• An ATE system does have a drawback. The amount of arbitrary waveforms it can generate is limited by its backup-memory Shadow RAM and its algorithm generator. Depending on the depth of Shadow RAM, the waveform has to repeat its own cycle. Since DDR has twice the speed and bandwidth of the normal SDR, the waveform generation will require twice as many transitions.
Shadow RAM can be quickly consumed. Engineers found that they have to either upgrade their testers for more memory or stand the chance of compromising test resolutions.
• Test-head building can be a complex issue. Since the data-read window of the DDR memory is only 1 to 2 ns, pin-driver rise and fall times become critical. Better slew rate is required on the pin drivers to ensure the signal transition will be at the center of the data eye.
• Transmission-line reflection gets into play at 266 MHz. Engineers must follow stricter rules in designing test platforms. Transmission-line simulations have to be done on the test-head layout to ensure signal integrity. Pin-driver strength also has to be scalable to minimize high-frequency signal reflections.
Figure 2 (see March 2001 issue of Evaluation Engineering) shows the details of such a simulation. Signal-integrity analysis must be simulated to assure that signals fall within the good data eye.
• Design for Testability (DFT) is preferred but not adopted. Since test time and cost on an ATE system are proportional to the number of megabits on the memory chip, it becomes very costly to test larger DDR chips. The push to develop universal DFT features for the new DDR chips attempts to incorporate internal nodes that are sufficiently controllable and observable.
Specific DFT techniques including parallel test modes to test multiple arrays simultaneously were proposed by JEDEC, the industry standards committee. Unfortunately, they were not adopted due to the extreme emphasis on chip die size. DDR was viewed as a commodity that must have minimum die size for price competition.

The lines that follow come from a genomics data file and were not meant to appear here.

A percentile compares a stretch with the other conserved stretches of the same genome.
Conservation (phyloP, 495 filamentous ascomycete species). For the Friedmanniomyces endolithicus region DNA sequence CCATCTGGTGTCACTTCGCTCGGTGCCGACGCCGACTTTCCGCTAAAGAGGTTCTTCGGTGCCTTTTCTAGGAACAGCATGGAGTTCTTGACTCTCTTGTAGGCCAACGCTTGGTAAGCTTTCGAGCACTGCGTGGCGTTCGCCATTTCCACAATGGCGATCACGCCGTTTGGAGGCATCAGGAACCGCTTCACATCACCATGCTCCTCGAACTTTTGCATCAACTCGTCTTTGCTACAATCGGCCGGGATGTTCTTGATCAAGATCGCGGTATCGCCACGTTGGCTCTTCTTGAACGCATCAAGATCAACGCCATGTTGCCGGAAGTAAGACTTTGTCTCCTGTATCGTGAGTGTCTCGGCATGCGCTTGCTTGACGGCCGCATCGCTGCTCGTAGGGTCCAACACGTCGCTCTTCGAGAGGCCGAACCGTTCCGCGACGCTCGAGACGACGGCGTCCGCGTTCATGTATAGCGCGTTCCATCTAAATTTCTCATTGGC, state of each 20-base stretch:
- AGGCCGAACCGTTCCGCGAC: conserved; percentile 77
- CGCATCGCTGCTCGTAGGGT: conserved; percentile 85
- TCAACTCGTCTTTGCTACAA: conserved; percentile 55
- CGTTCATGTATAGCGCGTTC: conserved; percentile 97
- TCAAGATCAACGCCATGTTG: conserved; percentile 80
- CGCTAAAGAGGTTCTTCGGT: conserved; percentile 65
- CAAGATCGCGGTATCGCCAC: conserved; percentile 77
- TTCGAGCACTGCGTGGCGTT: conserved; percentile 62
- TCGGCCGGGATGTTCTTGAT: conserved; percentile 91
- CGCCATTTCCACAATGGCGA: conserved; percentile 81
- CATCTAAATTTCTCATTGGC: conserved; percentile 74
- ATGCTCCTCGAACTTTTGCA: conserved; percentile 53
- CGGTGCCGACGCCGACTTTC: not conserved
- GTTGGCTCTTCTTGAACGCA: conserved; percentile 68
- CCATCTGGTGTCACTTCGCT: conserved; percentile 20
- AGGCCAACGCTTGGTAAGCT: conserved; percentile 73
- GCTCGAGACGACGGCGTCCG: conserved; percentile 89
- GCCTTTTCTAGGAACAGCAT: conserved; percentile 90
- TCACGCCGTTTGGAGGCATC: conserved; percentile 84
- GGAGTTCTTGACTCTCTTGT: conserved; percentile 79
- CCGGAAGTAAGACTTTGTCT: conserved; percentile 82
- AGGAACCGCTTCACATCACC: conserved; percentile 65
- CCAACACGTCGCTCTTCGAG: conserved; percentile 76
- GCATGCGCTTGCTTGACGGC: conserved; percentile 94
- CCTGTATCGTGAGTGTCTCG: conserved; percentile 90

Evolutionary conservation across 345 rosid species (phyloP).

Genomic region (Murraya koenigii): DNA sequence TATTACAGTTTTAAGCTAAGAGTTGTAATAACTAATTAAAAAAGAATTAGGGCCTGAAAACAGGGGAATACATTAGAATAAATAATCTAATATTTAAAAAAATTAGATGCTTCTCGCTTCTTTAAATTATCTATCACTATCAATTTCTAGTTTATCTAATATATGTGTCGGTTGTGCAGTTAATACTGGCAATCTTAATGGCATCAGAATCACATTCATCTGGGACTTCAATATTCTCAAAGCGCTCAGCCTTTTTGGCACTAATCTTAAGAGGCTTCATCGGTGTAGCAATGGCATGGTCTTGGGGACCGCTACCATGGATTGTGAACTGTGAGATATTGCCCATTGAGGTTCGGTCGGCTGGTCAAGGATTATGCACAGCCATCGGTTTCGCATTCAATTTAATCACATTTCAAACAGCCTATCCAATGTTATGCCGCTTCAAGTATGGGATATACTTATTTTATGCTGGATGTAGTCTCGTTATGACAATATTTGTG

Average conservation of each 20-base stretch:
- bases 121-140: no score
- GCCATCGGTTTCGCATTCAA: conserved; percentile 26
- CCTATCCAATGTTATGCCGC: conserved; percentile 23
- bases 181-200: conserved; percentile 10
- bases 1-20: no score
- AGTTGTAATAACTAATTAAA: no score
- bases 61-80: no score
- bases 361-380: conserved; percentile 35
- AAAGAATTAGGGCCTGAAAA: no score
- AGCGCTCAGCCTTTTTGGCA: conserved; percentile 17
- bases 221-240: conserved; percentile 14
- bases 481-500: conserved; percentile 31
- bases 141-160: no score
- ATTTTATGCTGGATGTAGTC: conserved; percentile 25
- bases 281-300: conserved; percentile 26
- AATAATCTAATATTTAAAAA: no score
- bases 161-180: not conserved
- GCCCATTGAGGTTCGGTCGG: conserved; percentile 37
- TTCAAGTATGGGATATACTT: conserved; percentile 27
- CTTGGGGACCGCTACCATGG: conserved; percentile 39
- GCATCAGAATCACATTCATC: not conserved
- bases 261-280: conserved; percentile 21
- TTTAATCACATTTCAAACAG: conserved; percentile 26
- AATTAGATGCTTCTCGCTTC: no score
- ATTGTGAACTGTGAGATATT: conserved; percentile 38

When it comes to memory-module testing, the requirements are different. The DDR module manufacturers assume that the DDR has been tested for semiconductor failures at the chip level. As a result, they concentrate on functional exercise and assembly errors. With the new DDR dual in-line memory module (DIMM) and small outline dual in-line memory module (SODIMM), we will likely see three different approaches for memory-module testers:
• The two-passes-read DDR tester. This probably is the easiest tester to build. Most tester companies would make slight modifications on existing SDR testers to come up with this quick-to-market DDR tester.
In the write mode, an SDR tester would write identical data onto two consecutive bits of DDR memory. In the read back, the SDR tester would first read the odd-bit data (every other bit) from the DDR module. Then it would run a second pass to read the even bits by shifting the data latch by half a clock period. Essentially, this will allow the tester to completely access all the DDR memory cells. This kind of test method cannot include true burst test and is not a real cycle-time test.
• The tester with a real-time controller. It is not difficult to design a DDR tester using a real-time ASIC controller. After all, new ASIC blocks have demonstrated that they can easily reach the required frequency of 266 MHz. However, due to the volume of testers and the price-competitive market, the field programmable gate array (FPGA) is the preferred logic core for cost/volume justifications.